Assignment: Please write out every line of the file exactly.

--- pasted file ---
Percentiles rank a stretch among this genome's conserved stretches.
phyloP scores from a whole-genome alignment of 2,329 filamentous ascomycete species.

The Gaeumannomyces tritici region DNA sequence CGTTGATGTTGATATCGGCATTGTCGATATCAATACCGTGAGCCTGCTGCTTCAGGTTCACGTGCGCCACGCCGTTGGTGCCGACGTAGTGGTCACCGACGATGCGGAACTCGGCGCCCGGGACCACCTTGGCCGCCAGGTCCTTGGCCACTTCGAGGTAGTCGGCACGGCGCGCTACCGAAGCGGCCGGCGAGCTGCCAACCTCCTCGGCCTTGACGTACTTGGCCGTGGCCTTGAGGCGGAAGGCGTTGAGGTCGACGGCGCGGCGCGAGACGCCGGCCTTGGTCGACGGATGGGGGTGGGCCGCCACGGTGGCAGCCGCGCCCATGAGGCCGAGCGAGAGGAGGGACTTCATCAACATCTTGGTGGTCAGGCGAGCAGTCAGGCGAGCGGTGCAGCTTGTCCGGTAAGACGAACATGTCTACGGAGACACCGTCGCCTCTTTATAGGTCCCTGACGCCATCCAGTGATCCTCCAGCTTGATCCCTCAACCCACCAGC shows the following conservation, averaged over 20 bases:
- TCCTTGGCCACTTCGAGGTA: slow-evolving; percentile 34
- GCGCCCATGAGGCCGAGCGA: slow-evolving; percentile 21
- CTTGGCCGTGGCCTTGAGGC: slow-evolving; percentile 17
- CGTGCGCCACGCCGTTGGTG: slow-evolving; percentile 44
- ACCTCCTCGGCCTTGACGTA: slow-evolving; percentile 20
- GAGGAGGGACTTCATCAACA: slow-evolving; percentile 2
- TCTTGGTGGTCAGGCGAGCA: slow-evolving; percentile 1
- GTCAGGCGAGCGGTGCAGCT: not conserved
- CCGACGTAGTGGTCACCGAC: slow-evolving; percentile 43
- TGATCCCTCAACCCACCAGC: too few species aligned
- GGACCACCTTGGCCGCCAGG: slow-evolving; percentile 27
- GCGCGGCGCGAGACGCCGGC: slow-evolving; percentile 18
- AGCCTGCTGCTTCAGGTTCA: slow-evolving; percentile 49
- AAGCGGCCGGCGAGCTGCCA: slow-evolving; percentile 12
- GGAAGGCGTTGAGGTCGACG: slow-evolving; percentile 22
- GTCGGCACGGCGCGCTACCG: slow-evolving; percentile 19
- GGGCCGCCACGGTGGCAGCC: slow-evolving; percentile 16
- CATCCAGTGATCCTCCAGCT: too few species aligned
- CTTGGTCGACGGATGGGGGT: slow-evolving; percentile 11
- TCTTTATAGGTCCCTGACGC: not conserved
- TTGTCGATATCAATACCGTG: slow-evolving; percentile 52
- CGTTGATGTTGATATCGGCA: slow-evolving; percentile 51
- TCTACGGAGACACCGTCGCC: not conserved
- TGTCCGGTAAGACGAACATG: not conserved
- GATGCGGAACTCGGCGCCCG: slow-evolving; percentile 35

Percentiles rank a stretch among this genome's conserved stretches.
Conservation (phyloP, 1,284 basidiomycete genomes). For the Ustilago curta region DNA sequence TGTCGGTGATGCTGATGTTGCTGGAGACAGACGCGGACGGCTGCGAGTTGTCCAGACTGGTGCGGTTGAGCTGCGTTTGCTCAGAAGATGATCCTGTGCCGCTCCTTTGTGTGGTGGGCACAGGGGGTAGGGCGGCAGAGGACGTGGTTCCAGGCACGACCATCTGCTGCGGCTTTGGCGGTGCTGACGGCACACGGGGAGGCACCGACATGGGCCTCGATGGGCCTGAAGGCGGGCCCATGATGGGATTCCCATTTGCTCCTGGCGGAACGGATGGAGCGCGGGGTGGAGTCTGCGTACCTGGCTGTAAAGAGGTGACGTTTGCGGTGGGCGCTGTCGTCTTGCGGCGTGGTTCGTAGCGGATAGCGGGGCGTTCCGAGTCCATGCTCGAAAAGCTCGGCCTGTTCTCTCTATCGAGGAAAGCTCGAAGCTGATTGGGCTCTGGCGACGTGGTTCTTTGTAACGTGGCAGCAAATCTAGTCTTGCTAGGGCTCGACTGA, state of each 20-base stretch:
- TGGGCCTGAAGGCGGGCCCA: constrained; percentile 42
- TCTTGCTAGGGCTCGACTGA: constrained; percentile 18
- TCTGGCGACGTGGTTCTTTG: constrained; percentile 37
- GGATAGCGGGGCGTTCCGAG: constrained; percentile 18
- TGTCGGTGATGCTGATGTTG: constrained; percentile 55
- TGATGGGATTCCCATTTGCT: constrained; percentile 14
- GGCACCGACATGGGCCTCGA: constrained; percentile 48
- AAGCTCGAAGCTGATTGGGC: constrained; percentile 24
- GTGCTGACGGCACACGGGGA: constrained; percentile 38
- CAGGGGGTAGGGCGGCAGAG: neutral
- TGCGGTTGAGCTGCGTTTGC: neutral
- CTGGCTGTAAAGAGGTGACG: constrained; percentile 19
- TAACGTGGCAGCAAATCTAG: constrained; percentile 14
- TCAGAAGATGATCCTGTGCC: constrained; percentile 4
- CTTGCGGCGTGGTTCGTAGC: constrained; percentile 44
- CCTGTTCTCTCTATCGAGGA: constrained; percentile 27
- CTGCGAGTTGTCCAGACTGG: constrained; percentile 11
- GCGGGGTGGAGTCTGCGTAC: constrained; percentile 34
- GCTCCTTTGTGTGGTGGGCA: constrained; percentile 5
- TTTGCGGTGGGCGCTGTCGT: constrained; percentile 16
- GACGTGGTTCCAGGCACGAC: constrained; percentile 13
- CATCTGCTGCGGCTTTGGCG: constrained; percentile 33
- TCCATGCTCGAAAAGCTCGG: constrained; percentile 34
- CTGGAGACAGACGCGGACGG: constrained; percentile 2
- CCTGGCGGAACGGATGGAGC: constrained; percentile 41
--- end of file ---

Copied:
Percentiles rank a stretch among this genome's conserved stretches.
phyloP scores from a whole-genome alignment of 2,329 filamentous ascomycete species.

The Gaeumannomyces tritici region DNA sequence CGTTGATGTTGATATCGGCATTGTCGATATCAATACCGTGAGCCTGCTGCTTCAGGTTCACGTGCGCCACGCCGTTGGTGCCGACGTAGTGGTCACCGACGATGCGGAACTCGGCGCCCGGGACCACCTTGGCCGCCAGGTCCTTGGCCACTTCGAGGTAGTCGGCACGGCGCGCTACCGAAGCGGCCGGCGAGCTGCCAACCTCCTCGGCCTTGACGTACTTGGCCGTGGCCTTGAGGCGGAAGGCGTTGAGGTCGACGGCGCGGCGCGAGACGCCGGCCTTGGTCGACGGATGGGGGTGGGCCGCCACGGTGGCAGCCGCGCCCATGAGGCCGAGCGAGAGGAGGGACTTCATCAACATCTTGGTGGTCAGGCGAGCAGTCAGGCGAGCGGTGCAGCTTGTCCGGTAAGACGAACATGTCTACGGAGACACCGTCGCCTCTTTATAGGTCCCTGACGCCATCCAGTGATCCTCCAGCTTGATCCCTCAACCCACCAGC shows the following conservation, averaged over 20 bases:
- TCCTTGGCCACTTCGAGGTA: slow-evolving; percentile 34
- GCGCCCATGAGGCCGAGCGA: slow-evolving; percentile 21
- CTTGGCCGTGGCCTTGAGGC: slow-evolving; percentile 17
- CGTGCGCCACGCCGTTGGTG: slow-evolving; percentile 44
- ACCTCCTCGGCCTTGACGTA: slow-evolving; percentile 20
- GAGGAGGGACTTCATCAACA: slow-evolving; percentile 2
- TCTTGGTGGTCAGGCGAGCA: slow-evolving; percentile 1
- GTCAGGCGAGCGGTGCAGCT: not conserved
- CCGACGTAGTGGTCACCGAC: slow-evolving; percentile 43
- TGATCCCTCAACCCACCAGC: too few species aligned
- GGACCACCTTGGCCGCCAGG: slow-evolving; percentile 27
- GCGCGGCGCGAGACGCCGGC: slow-evolving; percentile 18
- AGCCTGCTGCTTCAGGTTCA: slow-evolving; percentile 49
- AAGCGGCCGGCGAGCTGCCA: slow-evolving; percentile 12
- GGAAGGCGTTGAGGTCGACG: slow-evolving; percentile 22
- GTCGGCACGGCGCGCTACCG: slow-evolving; percentile 19
- GGGCCGCCACGGTGGCAGCC: slow-evolving; percentile 16
- CATCCAGTGATCCTCCAGCT: too few species aligned
- CTTGGTCGACGGATGGGGGT: slow-evolving; percentile 11
- TCTTTATAGGTCCCTGACGC: not conserved
- TTGTCGATATCAATACCGTG: slow-evolving; percentile 52
- CGTTGATGTTGATATCGGCA: slow-evolving; percentile 51
- TCTACGGAGACACCGTCGCC: not conserved
- TGTCCGGTAAGACGAACATG: not conserved
- GATGCGGAACTCGGCGCCCG: slow-evolving; percentile 35

Percentiles rank a stretch among this genome's conserved stretches.
Conservation (phyloP, 1,284 basidiomycete genomes). For the Ustilago curta region DNA sequence TGTCGGTGATGCTGATGTTGCTGGAGACAGACGCGGACGGCTGCGAGTTGTCCAGACTGGTGCGGTTGAGCTGCGTTTGCTCAGAAGATGATCCTGTGCCGCTCCTTTGTGTGGTGGGCACAGGGGGTAGGGCGGCAGAGGACGTGGTTCCAGGCACGACCATCTGCTGCGGCTTTGGCGGTGCTGACGGCACACGGGGAGGCACCGACATGGGCCTCGATGGGCCTGAAGGCGGGCCCATGATGGGATTCCCATTTGCTCCTGGCGGAACGGATGGAGCGCGGGGTGGAGTCTGCGTACCTGGCTGTAAAGAGGTGACGTTTGCGGTGGGCGCTGTCGTCTTGCGGCGTGGTTCGTAGCGGATAGCGGGGCGTTCCGAGTCCATGCTCGAAAAGCTCGGCCTGTTCTCTCTATCGAGGAAAGCTCGAAGCTGATTGGGCTCTGGCGACGTGGTTCTTTGTAACGTGGCAGCAAATCTAGTCTTGCTAGGGCTCGACTGA, state of each 20-base stretch:
- TGGGCCTGAAGGCGGGCCCA: constrained; percentile 42
- TCTTGCTAGGGCTCGACTGA: constrained; percentile 18
- TCTGGCGACGTGGTTCTTTG: constrained; percentile 37
- GGATAGCGGGGCGTTCCGAG: constrained; percentile 18
- TGTCGGTGATGCTGATGTTG: constrained; percentile 55
- TGATGGGATTCCCATTTGCT: constrained; percentile 14
- GGCACCGACATGGGCCTCGA: constrained; percentile 48
- AAGCTCGAAGCTGATTGGGC: constrained; percentile 24
- GTGCTGACGGCACACGGGGA: constrained; percentile 38
- CAGGGGGTAGGGCGGCAGAG: neutral
- TGCGGTTGAGCTGCGTTTGC: neutral
- CTGGCTGTAAAGAGGTGACG: constrained; percentile 19
- TAACGTGGCAGCAAATCTAG: constrained; percentile 14
- TCAGAAGATGATCCTGTGCC: constrained; percentile 4
- CTTGCGGCGTGGTTCGTAGC: constrained; percentile 44
- CCTGTTCTCTCTATCGAGGA: constrained; percentile 27
- CTGCGAGTTGTCCAGACTGG: constrained; percentile 11
- GCGGGGTGGAGTCTGCGTAC: constrained; percentile 34
- GCTCCTTTGTGTGGTGGGCA: constrained; percentile 5
- TTTGCGGTGGGCGCTGTCGT: constrained; percentile 16
- GACGTGGTTCCAGGCACGAC: constrained; percentile 13
- CATCTGCTGCGGCTTTGGCG: constrained; percentile 33
- TCCATGCTCGAAAAGCTCGG: constrained; percentile 34
- CTGGAGACAGACGCGGACGG: constrained; percentile 2
- CCTGGCGGAACGGATGGAGC: constrained; percentile 41